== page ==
Call it coincidental but the most recent oil price hike came just as a solon filed a bill that will push all fuel companies to become more transparent with their pricing practices.
If House Bill 4893 authored by Rep. Romeo Acop of the second district of Antipolo City is enacted into law, oil companies will no longer be allowed to implement unwarranted increases--or even decreases--in the prices of oil and other petroleum products without the approval of the Department of Energy (DOE).
According to Acop, if petroleum companies are seeking to change the prices of their products, they must first submit their account books and other financial documents, "including their verified assumptions and computations used in the determination of price adjustments in the petroleum products," to the DOE. As part of its monitoring task, the department will then determine if a price increase is warranted or not.
"Submission of these documents is mandatory and non-compliance will be punishable under the existing provisions of the law," said Acop who is also the vice chairman of the House of Representatives' committee on public order and safety. "On the basis of these documents and data, the DOE is directed to evaluate the necessity of such price increases or decreases and the reasonability of the amounts of increase or decrease, as the case may be."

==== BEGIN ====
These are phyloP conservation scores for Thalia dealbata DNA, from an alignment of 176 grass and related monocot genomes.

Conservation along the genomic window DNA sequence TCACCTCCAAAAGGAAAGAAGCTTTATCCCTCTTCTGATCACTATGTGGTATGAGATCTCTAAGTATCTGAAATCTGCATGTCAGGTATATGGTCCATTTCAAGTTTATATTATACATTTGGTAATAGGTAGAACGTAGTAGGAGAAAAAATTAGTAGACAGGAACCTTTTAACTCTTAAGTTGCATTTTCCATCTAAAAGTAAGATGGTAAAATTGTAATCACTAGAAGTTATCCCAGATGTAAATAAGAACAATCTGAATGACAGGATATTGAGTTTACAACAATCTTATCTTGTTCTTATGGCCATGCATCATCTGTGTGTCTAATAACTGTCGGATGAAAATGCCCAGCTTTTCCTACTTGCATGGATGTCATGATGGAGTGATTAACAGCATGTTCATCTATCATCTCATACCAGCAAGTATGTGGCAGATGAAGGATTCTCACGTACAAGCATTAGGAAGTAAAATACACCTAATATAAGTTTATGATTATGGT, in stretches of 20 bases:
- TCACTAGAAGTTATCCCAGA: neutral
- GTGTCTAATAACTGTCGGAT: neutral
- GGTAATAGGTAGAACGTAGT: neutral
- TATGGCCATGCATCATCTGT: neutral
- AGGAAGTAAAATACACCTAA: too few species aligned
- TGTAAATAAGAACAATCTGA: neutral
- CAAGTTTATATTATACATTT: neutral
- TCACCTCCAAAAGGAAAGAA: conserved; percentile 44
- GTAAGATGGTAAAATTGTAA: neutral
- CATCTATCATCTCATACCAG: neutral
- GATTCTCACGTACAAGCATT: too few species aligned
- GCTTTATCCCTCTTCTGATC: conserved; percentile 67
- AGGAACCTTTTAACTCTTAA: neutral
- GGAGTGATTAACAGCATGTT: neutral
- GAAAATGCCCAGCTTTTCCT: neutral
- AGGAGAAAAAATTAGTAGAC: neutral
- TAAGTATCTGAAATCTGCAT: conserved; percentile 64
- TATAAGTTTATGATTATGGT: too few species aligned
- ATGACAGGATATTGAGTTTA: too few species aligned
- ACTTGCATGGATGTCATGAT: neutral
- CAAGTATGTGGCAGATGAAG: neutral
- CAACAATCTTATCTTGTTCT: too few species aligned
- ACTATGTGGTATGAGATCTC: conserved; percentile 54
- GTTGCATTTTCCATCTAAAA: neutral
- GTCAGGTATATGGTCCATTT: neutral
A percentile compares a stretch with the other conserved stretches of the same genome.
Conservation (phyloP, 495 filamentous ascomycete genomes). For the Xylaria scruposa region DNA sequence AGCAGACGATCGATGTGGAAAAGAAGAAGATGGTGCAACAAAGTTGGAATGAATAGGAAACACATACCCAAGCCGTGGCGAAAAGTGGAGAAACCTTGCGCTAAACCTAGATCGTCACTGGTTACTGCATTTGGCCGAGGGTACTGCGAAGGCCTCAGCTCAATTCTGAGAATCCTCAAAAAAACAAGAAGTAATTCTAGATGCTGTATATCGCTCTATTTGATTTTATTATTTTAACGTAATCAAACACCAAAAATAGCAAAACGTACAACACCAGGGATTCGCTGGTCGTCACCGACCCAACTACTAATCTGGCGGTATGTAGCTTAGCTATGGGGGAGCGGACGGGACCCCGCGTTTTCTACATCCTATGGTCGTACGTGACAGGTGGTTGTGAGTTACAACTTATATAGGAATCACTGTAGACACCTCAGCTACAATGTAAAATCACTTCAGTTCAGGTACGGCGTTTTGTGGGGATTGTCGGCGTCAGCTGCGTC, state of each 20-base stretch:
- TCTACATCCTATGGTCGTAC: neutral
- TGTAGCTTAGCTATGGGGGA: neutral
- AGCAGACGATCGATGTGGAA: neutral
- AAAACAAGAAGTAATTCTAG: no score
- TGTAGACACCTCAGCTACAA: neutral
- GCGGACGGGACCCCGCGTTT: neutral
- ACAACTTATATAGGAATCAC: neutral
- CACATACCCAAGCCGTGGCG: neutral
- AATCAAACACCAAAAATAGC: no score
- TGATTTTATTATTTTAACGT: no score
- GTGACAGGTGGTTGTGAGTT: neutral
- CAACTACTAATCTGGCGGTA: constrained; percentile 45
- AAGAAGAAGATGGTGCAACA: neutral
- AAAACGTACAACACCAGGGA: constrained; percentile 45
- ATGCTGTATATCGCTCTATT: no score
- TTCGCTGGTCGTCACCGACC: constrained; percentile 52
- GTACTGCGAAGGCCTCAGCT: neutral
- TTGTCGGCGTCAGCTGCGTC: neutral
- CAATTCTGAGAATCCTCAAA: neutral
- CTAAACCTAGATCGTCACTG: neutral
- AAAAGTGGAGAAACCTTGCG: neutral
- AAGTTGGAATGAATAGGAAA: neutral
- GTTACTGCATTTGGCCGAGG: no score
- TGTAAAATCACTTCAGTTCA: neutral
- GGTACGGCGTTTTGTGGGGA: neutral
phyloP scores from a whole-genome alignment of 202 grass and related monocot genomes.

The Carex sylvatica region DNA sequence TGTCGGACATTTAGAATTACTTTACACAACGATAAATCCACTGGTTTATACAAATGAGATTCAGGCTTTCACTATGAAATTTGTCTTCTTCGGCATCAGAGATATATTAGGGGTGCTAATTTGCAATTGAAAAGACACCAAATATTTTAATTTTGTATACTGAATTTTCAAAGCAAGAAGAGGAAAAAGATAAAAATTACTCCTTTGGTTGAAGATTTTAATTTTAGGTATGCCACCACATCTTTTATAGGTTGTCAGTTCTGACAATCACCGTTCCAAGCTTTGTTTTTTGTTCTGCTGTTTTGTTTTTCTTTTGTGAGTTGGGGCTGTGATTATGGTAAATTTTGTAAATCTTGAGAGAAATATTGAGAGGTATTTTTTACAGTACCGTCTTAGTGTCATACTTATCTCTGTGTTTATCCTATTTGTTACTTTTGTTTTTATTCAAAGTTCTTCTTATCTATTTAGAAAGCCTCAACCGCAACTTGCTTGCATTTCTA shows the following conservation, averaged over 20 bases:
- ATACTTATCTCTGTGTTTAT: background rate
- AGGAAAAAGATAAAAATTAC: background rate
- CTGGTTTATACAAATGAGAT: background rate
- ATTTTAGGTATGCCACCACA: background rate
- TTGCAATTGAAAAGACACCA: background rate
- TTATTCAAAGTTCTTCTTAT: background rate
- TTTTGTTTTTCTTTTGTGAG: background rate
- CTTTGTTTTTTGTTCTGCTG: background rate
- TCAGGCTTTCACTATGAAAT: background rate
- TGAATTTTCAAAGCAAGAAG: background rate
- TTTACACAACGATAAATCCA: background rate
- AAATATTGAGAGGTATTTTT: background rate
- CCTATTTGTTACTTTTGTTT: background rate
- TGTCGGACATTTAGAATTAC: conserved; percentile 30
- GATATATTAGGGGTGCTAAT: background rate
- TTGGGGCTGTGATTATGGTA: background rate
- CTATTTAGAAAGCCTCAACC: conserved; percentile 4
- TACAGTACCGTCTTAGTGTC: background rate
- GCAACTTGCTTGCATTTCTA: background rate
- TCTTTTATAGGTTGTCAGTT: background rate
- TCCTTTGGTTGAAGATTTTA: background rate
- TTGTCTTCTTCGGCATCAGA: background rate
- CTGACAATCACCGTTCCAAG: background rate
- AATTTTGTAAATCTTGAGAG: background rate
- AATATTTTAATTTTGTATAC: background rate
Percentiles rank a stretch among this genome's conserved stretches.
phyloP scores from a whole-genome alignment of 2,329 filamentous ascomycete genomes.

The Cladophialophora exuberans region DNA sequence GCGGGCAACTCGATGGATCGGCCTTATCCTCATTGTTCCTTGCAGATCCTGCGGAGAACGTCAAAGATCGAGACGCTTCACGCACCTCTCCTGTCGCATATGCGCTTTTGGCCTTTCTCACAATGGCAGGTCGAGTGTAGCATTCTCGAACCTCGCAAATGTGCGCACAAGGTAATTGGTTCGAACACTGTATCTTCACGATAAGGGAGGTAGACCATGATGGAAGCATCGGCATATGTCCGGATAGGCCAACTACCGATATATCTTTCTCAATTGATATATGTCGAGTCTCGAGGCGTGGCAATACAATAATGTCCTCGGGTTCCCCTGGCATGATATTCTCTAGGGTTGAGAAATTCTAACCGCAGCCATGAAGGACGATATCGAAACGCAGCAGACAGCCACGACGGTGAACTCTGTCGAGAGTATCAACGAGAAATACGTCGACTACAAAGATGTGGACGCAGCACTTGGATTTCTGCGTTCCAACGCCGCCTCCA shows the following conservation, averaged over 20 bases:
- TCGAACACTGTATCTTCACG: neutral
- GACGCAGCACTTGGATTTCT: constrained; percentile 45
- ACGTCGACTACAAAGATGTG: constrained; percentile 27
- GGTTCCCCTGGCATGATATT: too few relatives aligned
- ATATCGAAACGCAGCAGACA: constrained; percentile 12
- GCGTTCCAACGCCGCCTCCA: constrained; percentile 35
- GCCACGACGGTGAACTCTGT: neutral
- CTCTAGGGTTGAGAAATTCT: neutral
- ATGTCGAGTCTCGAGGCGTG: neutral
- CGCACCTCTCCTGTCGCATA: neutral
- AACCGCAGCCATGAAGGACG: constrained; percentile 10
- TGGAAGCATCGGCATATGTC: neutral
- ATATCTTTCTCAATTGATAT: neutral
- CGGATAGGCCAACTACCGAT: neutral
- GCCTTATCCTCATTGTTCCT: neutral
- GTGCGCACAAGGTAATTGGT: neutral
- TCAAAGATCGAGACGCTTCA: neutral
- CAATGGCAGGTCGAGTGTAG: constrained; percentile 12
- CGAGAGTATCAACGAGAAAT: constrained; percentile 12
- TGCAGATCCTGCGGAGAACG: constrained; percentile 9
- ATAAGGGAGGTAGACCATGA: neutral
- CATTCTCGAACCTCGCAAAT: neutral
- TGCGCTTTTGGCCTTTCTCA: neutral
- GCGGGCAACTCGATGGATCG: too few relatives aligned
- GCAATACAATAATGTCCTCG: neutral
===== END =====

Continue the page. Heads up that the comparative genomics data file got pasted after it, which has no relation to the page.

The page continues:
House Bill 4893 seeks to amend Republic Act 8479 or the Downstream Oil Industry Deregulation Act of 1998. Though seen as the solution to the recurring deficit and to the economy's vulnerability to price shocks due to its dependence on imported oil, Acop noted that oil companies took advantage of the policy by hiking the prices of petroleum products by around 535 percent since the law's enactment, and has yet to solve or at least slow the effects of the global oil crisis.
"Prices have remained volatile upwards and sticky downwards vis-à-vis price movements of petroleum products in the world market. Worse, it appeared that the deregulation policy even strengthened the monopoly of the oil companies as automatic oil price hikes are allowed," said Acop.
If passed into law, violators will be penalized with a two-year prison term and a fine of P500,000.
Photo from SXC.hu